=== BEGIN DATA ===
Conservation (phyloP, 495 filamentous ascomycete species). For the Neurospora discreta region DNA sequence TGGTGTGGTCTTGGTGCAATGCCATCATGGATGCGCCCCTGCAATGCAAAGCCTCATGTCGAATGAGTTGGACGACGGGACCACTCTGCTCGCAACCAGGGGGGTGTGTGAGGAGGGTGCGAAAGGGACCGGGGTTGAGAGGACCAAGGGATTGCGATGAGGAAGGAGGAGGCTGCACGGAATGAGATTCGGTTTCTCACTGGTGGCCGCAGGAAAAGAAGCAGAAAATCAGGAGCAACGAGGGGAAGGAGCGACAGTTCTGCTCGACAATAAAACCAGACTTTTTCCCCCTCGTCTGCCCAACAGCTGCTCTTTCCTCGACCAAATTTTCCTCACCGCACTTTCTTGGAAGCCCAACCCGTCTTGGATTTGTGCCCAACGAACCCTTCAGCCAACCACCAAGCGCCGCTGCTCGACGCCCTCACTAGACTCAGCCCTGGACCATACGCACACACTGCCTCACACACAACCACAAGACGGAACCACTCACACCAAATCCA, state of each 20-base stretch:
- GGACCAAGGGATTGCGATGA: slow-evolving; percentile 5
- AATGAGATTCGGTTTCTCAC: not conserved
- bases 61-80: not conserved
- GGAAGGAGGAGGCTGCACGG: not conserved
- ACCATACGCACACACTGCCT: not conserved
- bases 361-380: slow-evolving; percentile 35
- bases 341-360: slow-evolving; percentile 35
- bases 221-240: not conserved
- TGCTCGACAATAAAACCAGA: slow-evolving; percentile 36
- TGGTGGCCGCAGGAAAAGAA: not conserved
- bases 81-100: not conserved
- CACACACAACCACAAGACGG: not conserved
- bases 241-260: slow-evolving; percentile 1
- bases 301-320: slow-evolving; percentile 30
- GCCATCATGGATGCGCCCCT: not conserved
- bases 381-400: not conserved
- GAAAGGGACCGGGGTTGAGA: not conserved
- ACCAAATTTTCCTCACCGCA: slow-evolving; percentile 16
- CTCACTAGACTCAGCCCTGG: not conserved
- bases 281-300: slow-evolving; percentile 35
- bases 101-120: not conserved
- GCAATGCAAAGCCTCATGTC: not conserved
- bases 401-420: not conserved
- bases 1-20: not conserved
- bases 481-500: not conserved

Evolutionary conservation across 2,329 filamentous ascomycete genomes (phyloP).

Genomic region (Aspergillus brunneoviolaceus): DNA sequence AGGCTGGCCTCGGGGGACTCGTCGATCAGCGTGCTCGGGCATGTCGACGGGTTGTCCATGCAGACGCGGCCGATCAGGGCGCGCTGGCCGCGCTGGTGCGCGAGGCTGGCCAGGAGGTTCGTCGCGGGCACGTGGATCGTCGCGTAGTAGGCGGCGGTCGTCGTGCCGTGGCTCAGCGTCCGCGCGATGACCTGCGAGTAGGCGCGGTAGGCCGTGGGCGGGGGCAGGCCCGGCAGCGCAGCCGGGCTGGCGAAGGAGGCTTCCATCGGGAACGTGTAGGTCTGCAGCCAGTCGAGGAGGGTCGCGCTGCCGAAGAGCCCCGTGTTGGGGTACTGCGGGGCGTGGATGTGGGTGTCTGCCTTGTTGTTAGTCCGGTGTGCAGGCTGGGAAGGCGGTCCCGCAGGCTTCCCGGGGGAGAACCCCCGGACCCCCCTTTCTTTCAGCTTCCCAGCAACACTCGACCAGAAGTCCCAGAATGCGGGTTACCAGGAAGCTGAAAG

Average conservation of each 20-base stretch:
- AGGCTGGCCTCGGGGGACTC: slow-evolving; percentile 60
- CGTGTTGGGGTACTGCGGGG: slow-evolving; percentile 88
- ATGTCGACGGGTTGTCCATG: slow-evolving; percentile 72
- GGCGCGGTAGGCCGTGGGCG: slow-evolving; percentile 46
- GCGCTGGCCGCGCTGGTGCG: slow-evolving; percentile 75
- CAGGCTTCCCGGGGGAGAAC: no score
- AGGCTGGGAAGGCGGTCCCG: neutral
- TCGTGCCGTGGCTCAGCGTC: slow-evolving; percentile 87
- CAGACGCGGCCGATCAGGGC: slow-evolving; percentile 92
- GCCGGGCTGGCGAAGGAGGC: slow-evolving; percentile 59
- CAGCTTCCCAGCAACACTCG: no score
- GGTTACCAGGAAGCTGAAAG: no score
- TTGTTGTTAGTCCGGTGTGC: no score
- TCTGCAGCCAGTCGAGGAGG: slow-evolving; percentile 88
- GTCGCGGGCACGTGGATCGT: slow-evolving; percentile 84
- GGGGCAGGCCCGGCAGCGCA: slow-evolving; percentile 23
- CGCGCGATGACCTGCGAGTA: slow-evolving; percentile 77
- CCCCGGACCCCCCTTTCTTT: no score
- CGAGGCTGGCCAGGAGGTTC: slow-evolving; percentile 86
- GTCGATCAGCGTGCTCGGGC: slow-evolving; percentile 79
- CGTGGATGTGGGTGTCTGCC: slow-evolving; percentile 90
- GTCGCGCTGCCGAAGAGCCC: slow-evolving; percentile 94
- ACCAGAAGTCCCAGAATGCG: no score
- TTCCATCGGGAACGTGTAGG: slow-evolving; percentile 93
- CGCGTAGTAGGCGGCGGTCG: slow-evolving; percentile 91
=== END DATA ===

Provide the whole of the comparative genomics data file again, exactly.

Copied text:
Conservation (phyloP, 495 filamentous ascomycete species). For the Neurospora discreta region DNA sequence TGGTGTGGTCTTGGTGCAATGCCATCATGGATGCGCCCCTGCAATGCAAAGCCTCATGTCGAATGAGTTGGACGACGGGACCACTCTGCTCGCAACCAGGGGGGTGTGTGAGGAGGGTGCGAAAGGGACCGGGGTTGAGAGGACCAAGGGATTGCGATGAGGAAGGAGGAGGCTGCACGGAATGAGATTCGGTTTCTCACTGGTGGCCGCAGGAAAAGAAGCAGAAAATCAGGAGCAACGAGGGGAAGGAGCGACAGTTCTGCTCGACAATAAAACCAGACTTTTTCCCCCTCGTCTGCCCAACAGCTGCTCTTTCCTCGACCAAATTTTCCTCACCGCACTTTCTTGGAAGCCCAACCCGTCTTGGATTTGTGCCCAACGAACCCTTCAGCCAACCACCAAGCGCCGCTGCTCGACGCCCTCACTAGACTCAGCCCTGGACCATACGCACACACTGCCTCACACACAACCACAAGACGGAACCACTCACACCAAATCCA, state of each 20-base stretch:
- GGACCAAGGGATTGCGATGA: slow-evolving; percentile 5
- AATGAGATTCGGTTTCTCAC: not conserved
- bases 61-80: not conserved
- GGAAGGAGGAGGCTGCACGG: not conserved
- ACCATACGCACACACTGCCT: not conserved
- bases 361-380: slow-evolving; percentile 35
- bases 341-360: slow-evolving; percentile 35
- bases 221-240: not conserved
- TGCTCGACAATAAAACCAGA: slow-evolving; percentile 36
- TGGTGGCCGCAGGAAAAGAA: not conserved
- bases 81-100: not conserved
- CACACACAACCACAAGACGG: not conserved
- bases 241-260: slow-evolving; percentile 1
- bases 301-320: slow-evolving; percentile 30
- GCCATCATGGATGCGCCCCT: not conserved
- bases 381-400: not conserved
- GAAAGGGACCGGGGTTGAGA: not conserved
- ACCAAATTTTCCTCACCGCA: slow-evolving; percentile 16
- CTCACTAGACTCAGCCCTGG: not conserved
- bases 281-300: slow-evolving; percentile 35
- bases 101-120: not conserved
- GCAATGCAAAGCCTCATGTC: not conserved
- bases 401-420: not conserved
- bases 1-20: not conserved
- bases 481-500: not conserved

Evolutionary conservation across 2,329 filamentous ascomycete genomes (phyloP).

Genomic region (Aspergillus brunneoviolaceus): DNA sequence AGGCTGGCCTCGGGGGACTCGTCGATCAGCGTGCTCGGGCATGTCGACGGGTTGTCCATGCAGACGCGGCCGATCAGGGCGCGCTGGCCGCGCTGGTGCGCGAGGCTGGCCAGGAGGTTCGTCGCGGGCACGTGGATCGTCGCGTAGTAGGCGGCGGTCGTCGTGCCGTGGCTCAGCGTCCGCGCGATGACCTGCGAGTAGGCGCGGTAGGCCGTGGGCGGGGGCAGGCCCGGCAGCGCAGCCGGGCTGGCGAAGGAGGCTTCCATCGGGAACGTGTAGGTCTGCAGCCAGTCGAGGAGGGTCGCGCTGCCGAAGAGCCCCGTGTTGGGGTACTGCGGGGCGTGGATGTGGGTGTCTGCCTTGTTGTTAGTCCGGTGTGCAGGCTGGGAAGGCGGTCCCGCAGGCTTCCCGGGGGAGAACCCCCGGACCCCCCTTTCTTTCAGCTTCCCAGCAACACTCGACCAGAAGTCCCAGAATGCGGGTTACCAGGAAGCTGAAAG

Average conservation of each 20-base stretch:
- AGGCTGGCCTCGGGGGACTC: slow-evolving; percentile 60
- CGTGTTGGGGTACTGCGGGG: slow-evolving; percentile 88
- ATGTCGACGGGTTGTCCATG: slow-evolving; percentile 72
- GGCGCGGTAGGCCGTGGGCG: slow-evolving; percentile 46
- GCGCTGGCCGCGCTGGTGCG: slow-evolving; percentile 75
- CAGGCTTCCCGGGGGAGAAC: no score
- AGGCTGGGAAGGCGGTCCCG: neutral
- TCGTGCCGTGGCTCAGCGTC: slow-evolving; percentile 87
- CAGACGCGGCCGATCAGGGC: slow-evolving; percentile 92
- GCCGGGCTGGCGAAGGAGGC: slow-evolving; percentile 59
- CAGCTTCCCAGCAACACTCG: no score
- GGTTACCAGGAAGCTGAAAG: no score
- TTGTTGTTAGTCCGGTGTGC: no score
- TCTGCAGCCAGTCGAGGAGG: slow-evolving; percentile 88
- GTCGCGGGCACGTGGATCGT: slow-evolving; percentile 84
- GGGGCAGGCCCGGCAGCGCA: slow-evolving; percentile 23
- CGCGCGATGACCTGCGAGTA: slow-evolving; percentile 77
- CCCCGGACCCCCCTTTCTTT: no score
- CGAGGCTGGCCAGGAGGTTC: slow-evolving; percentile 86
- GTCGATCAGCGTGCTCGGGC: slow-evolving; percentile 79
- CGTGGATGTGGGTGTCTGCC: slow-evolving; percentile 90
- GTCGCGCTGCCGAAGAGCCC: slow-evolving; percentile 94
- ACCAGAAGTCCCAGAATGCG: no score
- TTCCATCGGGAACGTGTAGG: slow-evolving; percentile 93
- CGCGTAGTAGGCGGCGGTCG: slow-evolving; percentile 91